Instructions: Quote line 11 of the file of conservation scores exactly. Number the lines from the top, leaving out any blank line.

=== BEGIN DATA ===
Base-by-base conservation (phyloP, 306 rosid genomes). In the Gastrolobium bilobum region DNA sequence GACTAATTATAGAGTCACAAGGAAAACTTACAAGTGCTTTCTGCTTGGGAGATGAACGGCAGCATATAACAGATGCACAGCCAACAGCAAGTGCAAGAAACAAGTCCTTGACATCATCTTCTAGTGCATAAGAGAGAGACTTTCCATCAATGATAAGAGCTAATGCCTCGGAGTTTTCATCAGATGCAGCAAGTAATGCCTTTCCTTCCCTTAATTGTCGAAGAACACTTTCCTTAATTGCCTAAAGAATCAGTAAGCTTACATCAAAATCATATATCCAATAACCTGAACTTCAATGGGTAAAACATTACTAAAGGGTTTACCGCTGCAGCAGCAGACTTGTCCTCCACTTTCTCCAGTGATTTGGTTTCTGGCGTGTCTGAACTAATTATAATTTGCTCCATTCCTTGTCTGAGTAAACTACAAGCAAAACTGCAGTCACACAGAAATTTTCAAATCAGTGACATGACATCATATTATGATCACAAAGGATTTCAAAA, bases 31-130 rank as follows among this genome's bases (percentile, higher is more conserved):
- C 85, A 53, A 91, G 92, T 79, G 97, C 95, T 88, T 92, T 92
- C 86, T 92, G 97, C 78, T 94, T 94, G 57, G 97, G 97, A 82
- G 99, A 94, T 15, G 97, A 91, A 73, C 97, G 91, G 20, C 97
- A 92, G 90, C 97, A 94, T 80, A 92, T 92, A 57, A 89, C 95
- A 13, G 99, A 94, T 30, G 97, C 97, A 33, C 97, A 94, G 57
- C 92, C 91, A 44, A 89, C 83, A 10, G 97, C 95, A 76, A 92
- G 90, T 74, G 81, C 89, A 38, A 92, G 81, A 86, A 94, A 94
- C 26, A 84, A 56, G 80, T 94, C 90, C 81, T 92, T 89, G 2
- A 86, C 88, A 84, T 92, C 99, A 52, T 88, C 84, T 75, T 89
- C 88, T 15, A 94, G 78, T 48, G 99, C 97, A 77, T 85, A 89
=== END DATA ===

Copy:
- C 88, T 15, A 94, G 78, T 48, G 99, C 97, A 77, T 85, A 89